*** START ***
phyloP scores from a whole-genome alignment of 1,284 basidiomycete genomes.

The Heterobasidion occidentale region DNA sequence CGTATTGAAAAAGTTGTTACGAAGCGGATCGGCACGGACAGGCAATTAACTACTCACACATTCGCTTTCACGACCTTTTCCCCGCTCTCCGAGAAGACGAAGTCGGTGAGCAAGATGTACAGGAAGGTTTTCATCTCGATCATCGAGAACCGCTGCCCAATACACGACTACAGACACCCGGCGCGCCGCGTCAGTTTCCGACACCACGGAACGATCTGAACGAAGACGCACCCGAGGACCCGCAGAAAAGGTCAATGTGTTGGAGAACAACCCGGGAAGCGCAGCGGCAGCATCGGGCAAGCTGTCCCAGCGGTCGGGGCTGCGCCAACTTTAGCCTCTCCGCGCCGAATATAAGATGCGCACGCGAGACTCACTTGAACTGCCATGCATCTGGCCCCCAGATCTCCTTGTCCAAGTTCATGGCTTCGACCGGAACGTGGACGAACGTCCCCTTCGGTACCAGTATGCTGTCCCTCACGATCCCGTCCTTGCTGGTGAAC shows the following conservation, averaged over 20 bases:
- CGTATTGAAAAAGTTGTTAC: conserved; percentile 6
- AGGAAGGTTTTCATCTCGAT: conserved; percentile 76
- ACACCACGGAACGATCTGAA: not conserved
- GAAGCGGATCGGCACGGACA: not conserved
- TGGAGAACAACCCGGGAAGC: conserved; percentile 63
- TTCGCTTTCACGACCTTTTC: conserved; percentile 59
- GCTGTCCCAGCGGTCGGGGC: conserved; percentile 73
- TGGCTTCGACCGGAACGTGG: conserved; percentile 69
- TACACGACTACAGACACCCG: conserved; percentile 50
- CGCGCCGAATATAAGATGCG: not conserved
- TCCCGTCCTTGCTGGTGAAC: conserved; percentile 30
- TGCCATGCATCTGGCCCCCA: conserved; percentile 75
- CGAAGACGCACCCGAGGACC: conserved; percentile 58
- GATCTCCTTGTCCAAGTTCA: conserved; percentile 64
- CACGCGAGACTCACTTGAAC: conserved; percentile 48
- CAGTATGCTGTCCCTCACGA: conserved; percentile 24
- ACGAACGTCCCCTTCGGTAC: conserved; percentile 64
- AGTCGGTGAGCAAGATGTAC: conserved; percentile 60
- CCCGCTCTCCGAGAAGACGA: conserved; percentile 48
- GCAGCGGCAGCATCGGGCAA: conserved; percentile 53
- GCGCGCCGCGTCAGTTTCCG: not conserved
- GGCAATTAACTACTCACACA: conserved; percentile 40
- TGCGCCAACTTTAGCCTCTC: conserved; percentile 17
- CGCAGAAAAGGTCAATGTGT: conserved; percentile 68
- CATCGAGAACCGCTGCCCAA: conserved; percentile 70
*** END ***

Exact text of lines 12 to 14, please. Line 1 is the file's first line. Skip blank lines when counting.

- CGCGCCGAATATAAGATGCG: not conserved
- TCCCGTCCTTGCTGGTGAAC: conserved; percentile 30
- TGCCATGCATCTGGCCCCCA: conserved; percentile 75